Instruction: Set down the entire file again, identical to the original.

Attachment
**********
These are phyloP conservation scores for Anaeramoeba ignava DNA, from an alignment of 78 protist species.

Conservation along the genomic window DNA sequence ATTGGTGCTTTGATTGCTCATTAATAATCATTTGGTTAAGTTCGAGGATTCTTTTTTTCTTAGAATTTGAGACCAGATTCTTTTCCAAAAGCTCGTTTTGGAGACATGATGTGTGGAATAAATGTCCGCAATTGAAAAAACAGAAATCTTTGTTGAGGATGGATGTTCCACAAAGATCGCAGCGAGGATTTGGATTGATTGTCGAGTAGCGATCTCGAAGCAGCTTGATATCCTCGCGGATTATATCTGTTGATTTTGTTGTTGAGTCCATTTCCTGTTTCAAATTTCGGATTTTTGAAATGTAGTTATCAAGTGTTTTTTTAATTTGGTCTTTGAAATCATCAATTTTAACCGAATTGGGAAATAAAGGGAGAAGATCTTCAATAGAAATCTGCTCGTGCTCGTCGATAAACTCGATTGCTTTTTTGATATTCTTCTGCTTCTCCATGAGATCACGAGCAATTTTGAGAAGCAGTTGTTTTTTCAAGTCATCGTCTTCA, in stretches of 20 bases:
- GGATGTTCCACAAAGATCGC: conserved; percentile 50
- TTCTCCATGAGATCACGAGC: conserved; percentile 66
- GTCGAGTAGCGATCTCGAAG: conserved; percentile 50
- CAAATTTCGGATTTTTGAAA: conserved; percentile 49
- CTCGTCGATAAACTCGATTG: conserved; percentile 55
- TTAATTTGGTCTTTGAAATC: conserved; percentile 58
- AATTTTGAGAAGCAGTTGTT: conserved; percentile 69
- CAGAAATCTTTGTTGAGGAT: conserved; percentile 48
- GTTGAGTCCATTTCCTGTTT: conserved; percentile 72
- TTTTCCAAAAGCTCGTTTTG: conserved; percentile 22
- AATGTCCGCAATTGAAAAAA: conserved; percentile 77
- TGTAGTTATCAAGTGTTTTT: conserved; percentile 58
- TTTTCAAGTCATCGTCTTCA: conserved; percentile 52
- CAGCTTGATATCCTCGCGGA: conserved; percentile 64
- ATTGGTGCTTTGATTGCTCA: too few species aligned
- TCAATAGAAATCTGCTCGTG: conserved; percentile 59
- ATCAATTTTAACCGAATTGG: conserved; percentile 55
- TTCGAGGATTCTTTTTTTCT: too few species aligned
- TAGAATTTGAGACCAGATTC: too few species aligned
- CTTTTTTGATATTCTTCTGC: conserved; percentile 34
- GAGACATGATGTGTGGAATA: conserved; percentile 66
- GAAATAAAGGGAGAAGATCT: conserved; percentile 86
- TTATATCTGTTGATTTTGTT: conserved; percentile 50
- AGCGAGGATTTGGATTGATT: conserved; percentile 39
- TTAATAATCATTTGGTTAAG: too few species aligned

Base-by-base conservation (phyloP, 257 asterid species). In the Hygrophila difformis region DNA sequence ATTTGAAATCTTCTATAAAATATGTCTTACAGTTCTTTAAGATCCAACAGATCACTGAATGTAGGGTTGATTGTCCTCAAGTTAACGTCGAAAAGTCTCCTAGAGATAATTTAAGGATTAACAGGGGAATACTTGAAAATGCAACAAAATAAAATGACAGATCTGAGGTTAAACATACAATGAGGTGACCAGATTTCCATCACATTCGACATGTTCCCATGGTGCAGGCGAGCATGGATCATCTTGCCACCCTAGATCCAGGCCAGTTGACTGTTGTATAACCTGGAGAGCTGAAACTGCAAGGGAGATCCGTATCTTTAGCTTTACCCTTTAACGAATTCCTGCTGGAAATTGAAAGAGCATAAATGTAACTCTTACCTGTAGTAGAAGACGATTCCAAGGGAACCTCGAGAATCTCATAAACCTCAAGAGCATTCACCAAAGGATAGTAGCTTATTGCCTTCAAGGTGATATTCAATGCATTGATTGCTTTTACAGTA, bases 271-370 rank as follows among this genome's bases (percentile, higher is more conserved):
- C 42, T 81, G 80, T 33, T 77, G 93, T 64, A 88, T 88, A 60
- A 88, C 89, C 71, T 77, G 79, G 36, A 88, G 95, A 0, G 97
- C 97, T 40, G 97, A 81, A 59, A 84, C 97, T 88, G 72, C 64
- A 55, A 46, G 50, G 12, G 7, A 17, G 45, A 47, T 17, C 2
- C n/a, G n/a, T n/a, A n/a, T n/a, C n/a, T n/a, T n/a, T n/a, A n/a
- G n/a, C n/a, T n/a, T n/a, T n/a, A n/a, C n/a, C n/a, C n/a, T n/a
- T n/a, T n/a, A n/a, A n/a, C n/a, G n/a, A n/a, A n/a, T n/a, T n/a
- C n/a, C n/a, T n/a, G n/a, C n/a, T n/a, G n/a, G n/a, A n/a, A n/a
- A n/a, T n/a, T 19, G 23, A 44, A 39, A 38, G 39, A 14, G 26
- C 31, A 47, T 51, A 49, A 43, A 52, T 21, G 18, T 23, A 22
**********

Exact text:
These are phyloP conservation scores for Anaeramoeba ignava DNA, from an alignment of 78 protist species.

Conservation along the genomic window DNA sequence ATTGGTGCTTTGATTGCTCATTAATAATCATTTGGTTAAGTTCGAGGATTCTTTTTTTCTTAGAATTTGAGACCAGATTCTTTTCCAAAAGCTCGTTTTGGAGACATGATGTGTGGAATAAATGTCCGCAATTGAAAAAACAGAAATCTTTGTTGAGGATGGATGTTCCACAAAGATCGCAGCGAGGATTTGGATTGATTGTCGAGTAGCGATCTCGAAGCAGCTTGATATCCTCGCGGATTATATCTGTTGATTTTGTTGTTGAGTCCATTTCCTGTTTCAAATTTCGGATTTTTGAAATGTAGTTATCAAGTGTTTTTTTAATTTGGTCTTTGAAATCATCAATTTTAACCGAATTGGGAAATAAAGGGAGAAGATCTTCAATAGAAATCTGCTCGTGCTCGTCGATAAACTCGATTGCTTTTTTGATATTCTTCTGCTTCTCCATGAGATCACGAGCAATTTTGAGAAGCAGTTGTTTTTTCAAGTCATCGTCTTCA, in stretches of 20 bases:
- GGATGTTCCACAAAGATCGC: conserved; percentile 50
- TTCTCCATGAGATCACGAGC: conserved; percentile 66
- GTCGAGTAGCGATCTCGAAG: conserved; percentile 50
- CAAATTTCGGATTTTTGAAA: conserved; percentile 49
- CTCGTCGATAAACTCGATTG: conserved; percentile 55
- TTAATTTGGTCTTTGAAATC: conserved; percentile 58
- AATTTTGAGAAGCAGTTGTT: conserved; percentile 69
- CAGAAATCTTTGTTGAGGAT: conserved; percentile 48
- GTTGAGTCCATTTCCTGTTT: conserved; percentile 72
- TTTTCCAAAAGCTCGTTTTG: conserved; percentile 22
- AATGTCCGCAATTGAAAAAA: conserved; percentile 77
- TGTAGTTATCAAGTGTTTTT: conserved; percentile 58
- TTTTCAAGTCATCGTCTTCA: conserved; percentile 52
- CAGCTTGATATCCTCGCGGA: conserved; percentile 64
- ATTGGTGCTTTGATTGCTCA: too few species aligned
- TCAATAGAAATCTGCTCGTG: conserved; percentile 59
- ATCAATTTTAACCGAATTGG: conserved; percentile 55
- TTCGAGGATTCTTTTTTTCT: too few species aligned
- TAGAATTTGAGACCAGATTC: too few species aligned
- CTTTTTTGATATTCTTCTGC: conserved; percentile 34
- GAGACATGATGTGTGGAATA: conserved; percentile 66
- GAAATAAAGGGAGAAGATCT: conserved; percentile 86
- TTATATCTGTTGATTTTGTT: conserved; percentile 50
- AGCGAGGATTTGGATTGATT: conserved; percentile 39
- TTAATAATCATTTGGTTAAG: too few species aligned

Base-by-base conservation (phyloP, 257 asterid species). In the Hygrophila difformis region DNA sequence ATTTGAAATCTTCTATAAAATATGTCTTACAGTTCTTTAAGATCCAACAGATCACTGAATGTAGGGTTGATTGTCCTCAAGTTAACGTCGAAAAGTCTCCTAGAGATAATTTAAGGATTAACAGGGGAATACTTGAAAATGCAACAAAATAAAATGACAGATCTGAGGTTAAACATACAATGAGGTGACCAGATTTCCATCACATTCGACATGTTCCCATGGTGCAGGCGAGCATGGATCATCTTGCCACCCTAGATCCAGGCCAGTTGACTGTTGTATAACCTGGAGAGCTGAAACTGCAAGGGAGATCCGTATCTTTAGCTTTACCCTTTAACGAATTCCTGCTGGAAATTGAAAGAGCATAAATGTAACTCTTACCTGTAGTAGAAGACGATTCCAAGGGAACCTCGAGAATCTCATAAACCTCAAGAGCATTCACCAAAGGATAGTAGCTTATTGCCTTCAAGGTGATATTCAATGCATTGATTGCTTTTACAGTA, bases 271-370 rank as follows among this genome's bases (percentile, higher is more conserved):
- C 42, T 81, G 80, T 33, T 77, G 93, T 64, A 88, T 88, A 60
- A 88, C 89, C 71, T 77, G 79, G 36, A 88, G 95, A 0, G 97
- C 97, T 40, G 97, A 81, A 59, A 84, C 97, T 88, G 72, C 64
- A 55, A 46, G 50, G 12, G 7, A 17, G 45, A 47, T 17, C 2
- C n/a, G n/a, T n/a, A n/a, T n/a, C n/a, T n/a, T n/a, T n/a, A n/a
- G n/a, C n/a, T n/a, T n/a, T n/a, A n/a, C n/a, C n/a, C n/a, T n/a
- T n/a, T n/a, A n/a, A n/a, C n/a, G n/a, A n/a, A n/a, T n/a, T n/a
- C n/a, C n/a, T n/a, G n/a, C n/a, T n/a, G n/a, G n/a, A n/a, A n/a
- A n/a, T n/a, T 19, G 23, A 44, A 39, A 38, G 39, A 14, G 26
- C 31, A 47, T 51, A 49, A 43, A 52, T 21, G 18, T 23, A 22